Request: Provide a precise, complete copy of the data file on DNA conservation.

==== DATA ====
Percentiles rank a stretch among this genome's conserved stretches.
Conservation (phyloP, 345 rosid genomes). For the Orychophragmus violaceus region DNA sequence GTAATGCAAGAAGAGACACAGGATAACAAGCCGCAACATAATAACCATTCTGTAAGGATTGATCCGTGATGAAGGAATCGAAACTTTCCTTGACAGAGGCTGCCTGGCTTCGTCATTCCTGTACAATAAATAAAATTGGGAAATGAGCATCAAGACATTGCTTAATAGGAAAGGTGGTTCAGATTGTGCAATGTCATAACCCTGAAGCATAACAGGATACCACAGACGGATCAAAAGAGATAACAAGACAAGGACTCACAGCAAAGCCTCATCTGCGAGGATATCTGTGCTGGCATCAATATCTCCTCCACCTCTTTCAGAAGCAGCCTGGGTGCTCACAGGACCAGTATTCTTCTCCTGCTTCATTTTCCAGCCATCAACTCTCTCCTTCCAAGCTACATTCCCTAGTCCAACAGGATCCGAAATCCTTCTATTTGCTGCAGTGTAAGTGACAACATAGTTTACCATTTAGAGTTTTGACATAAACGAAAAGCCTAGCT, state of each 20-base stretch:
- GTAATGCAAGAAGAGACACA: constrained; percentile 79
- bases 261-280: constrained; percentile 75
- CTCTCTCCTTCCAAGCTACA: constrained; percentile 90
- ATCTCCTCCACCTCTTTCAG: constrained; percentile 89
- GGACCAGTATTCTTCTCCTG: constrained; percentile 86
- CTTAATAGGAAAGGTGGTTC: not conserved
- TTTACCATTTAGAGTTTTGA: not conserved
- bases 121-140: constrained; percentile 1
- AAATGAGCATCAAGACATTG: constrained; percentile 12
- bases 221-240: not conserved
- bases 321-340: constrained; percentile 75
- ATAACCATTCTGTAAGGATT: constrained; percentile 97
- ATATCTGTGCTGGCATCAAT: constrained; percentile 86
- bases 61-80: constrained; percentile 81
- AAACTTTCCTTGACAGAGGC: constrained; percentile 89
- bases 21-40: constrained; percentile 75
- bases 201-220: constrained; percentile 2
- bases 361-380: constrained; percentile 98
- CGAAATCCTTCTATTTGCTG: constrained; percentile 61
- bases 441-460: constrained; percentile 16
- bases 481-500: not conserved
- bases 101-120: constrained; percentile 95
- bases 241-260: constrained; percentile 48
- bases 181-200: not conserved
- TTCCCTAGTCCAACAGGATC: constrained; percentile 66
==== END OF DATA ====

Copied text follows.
Percentiles rank a stretch among this genome's conserved stretches.
Conservation (phyloP, 345 rosid genomes). For the Orychophragmus violaceus region DNA sequence GTAATGCAAGAAGAGACACAGGATAACAAGCCGCAACATAATAACCATTCTGTAAGGATTGATCCGTGATGAAGGAATCGAAACTTTCCTTGACAGAGGCTGCCTGGCTTCGTCATTCCTGTACAATAAATAAAATTGGGAAATGAGCATCAAGACATTGCTTAATAGGAAAGGTGGTTCAGATTGTGCAATGTCATAACCCTGAAGCATAACAGGATACCACAGACGGATCAAAAGAGATAACAAGACAAGGACTCACAGCAAAGCCTCATCTGCGAGGATATCTGTGCTGGCATCAATATCTCCTCCACCTCTTTCAGAAGCAGCCTGGGTGCTCACAGGACCAGTATTCTTCTCCTGCTTCATTTTCCAGCCATCAACTCTCTCCTTCCAAGCTACATTCCCTAGTCCAACAGGATCCGAAATCCTTCTATTTGCTGCAGTGTAAGTGACAACATAGTTTACCATTTAGAGTTTTGACATAAACGAAAAGCCTAGCT, state of each 20-base stretch:
- GTAATGCAAGAAGAGACACA: constrained; percentile 79
- bases 261-280: constrained; percentile 75
- CTCTCTCCTTCCAAGCTACA: constrained; percentile 90
- ATCTCCTCCACCTCTTTCAG: constrained; percentile 89
- GGACCAGTATTCTTCTCCTG: constrained; percentile 86
- CTTAATAGGAAAGGTGGTTC: not conserved
- TTTACCATTTAGAGTTTTGA: not conserved
- bases 121-140: constrained; percentile 1
- AAATGAGCATCAAGACATTG: constrained; percentile 12
- bases 221-240: not conserved
- bases 321-340: constrained; percentile 75
- ATAACCATTCTGTAAGGATT: constrained; percentile 97
- ATATCTGTGCTGGCATCAAT: constrained; percentile 86
- bases 61-80: constrained; percentile 81
- AAACTTTCCTTGACAGAGGC: constrained; percentile 89
- bases 21-40: constrained; percentile 75
- bases 201-220: constrained; percentile 2
- bases 361-380: constrained; percentile 98
- CGAAATCCTTCTATTTGCTG: constrained; percentile 61
- bases 441-460: constrained; percentile 16
- bases 481-500: not conserved
- bases 101-120: constrained; percentile 95
- bases 241-260: constrained; percentile 48
- bases 181-200: not conserved
- TTCCCTAGTCCAACAGGATC: constrained; percentile 66